If you’re unsure about how to diversify your income, then it’s worth using some of the time in your mini-retirement to attend events during the day that you wouldn’t have otherwise been able to. Check meetup.com or Eventbrite to find events you’re interested in and attend with an open mind. Get talking with new people, and you’ll come away with new ideas for projects and ventures. A lot of the charity work I do now came from attending charity events during my mini-retirement.
Lesson 3: Frugality Unlocks Freedom
Since tracking my spending as a teenager, I have found a new way to lower my expenses every year. Like brushing my teeth is a habit, practicing frugality is a habit. I question whether my spending is adding value to my life. I have always positioned cutting expenses as becoming clearer on my priorities and not the priorities of my peers. Just because my friends insist on driving a nice car doesn’t mean I have to. Just because they have bought property doesn’t mean it’s time for me to do so. I had the freedom to pursue what was important to me.
Fortunately, during my mini-retirement, I had lots of time to read and listen to podcasts. In 2016, I became hooked on the writings and podcasts of The Minimalists. They helped me ask: how might my life be better with less? Cutting expenses wasn’t about sacrifice — it was about directing my resources and energy to things that mattered like experiences with friends and families.
Returning to Fulltime Work and Starting My Path to F.I.R.E
Having spent two years on a fraction of my salary, but with more time to focus on developing frugal habits and side hustles alongside writing, I wondered whether I could retain the same level of spending if I returned to full-time work. Fortunately, I was already a fan of Mr. Money Mustache and his article on the Shockingly Simple Math Behind Early Retirement. All of my saving and investing had previously been about having the freedom to take a break from my career to pursue personal interest projects. With my mini-retirement complete and the taste of freedom still lingering, it was time to direct my attention to pursuing financial independence and retiring early (FIRE).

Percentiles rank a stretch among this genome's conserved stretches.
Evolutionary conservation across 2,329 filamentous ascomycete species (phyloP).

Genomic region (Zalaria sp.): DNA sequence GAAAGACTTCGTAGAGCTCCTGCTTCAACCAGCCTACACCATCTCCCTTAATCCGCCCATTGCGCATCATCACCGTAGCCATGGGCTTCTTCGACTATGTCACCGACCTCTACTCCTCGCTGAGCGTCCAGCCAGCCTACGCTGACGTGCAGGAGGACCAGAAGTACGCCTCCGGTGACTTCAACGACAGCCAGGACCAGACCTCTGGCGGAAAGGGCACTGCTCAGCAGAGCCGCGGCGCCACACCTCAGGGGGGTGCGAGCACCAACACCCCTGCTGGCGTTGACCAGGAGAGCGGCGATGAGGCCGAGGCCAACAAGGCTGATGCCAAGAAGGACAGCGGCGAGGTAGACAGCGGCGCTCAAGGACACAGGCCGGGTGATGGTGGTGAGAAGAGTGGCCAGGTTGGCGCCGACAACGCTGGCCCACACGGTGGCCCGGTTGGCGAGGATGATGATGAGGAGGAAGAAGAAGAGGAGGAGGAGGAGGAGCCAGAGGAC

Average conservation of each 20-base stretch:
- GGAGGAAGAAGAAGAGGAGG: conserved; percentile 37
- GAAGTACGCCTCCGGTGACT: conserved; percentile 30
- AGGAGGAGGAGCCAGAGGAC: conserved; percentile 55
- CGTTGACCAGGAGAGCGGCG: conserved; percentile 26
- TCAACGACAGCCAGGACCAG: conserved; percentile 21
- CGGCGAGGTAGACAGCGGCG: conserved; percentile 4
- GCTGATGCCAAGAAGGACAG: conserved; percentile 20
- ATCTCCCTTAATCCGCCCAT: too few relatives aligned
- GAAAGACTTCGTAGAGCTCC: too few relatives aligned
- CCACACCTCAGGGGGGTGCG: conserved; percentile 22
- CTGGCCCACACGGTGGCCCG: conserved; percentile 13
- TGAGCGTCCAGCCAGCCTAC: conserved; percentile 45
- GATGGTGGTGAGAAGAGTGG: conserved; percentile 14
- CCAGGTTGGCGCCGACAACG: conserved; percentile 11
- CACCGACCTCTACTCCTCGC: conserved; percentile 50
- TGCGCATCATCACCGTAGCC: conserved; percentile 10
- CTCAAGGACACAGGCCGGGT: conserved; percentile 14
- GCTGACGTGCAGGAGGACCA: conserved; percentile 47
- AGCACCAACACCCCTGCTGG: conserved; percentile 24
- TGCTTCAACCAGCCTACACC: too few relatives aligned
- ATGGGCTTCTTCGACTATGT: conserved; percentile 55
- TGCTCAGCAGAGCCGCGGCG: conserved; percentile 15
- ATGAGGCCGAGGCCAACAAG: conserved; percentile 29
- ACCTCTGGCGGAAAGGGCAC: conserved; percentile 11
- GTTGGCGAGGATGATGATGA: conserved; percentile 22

I enjoy my full-time work in internal communications, but that doesn’t mean I can’t pursue the goal of retiring early. Combining my frugality with my new income means I could retire in about 15 years’ time in my 40s. Retiring early doesn’t necessarily mean giving up work or earning a living. It could simply mean working fewer hours in order to spend more time volunteering, knowing that my investments will pay for my lifestyle — whether I decide to work or not.
Maureen writes on personal finance for millennials. At the beginning of 2017, she released her first book: Your Money, Your 20s. Since then, she has written several online courses on money management and investing. She is a big fan of index funds and started investing in the stock market aged 22. Since then she has invested in peer-to-peer lending, renewable energy, and crowdcube businesses. You can read more of her work at The Life-Life Balance.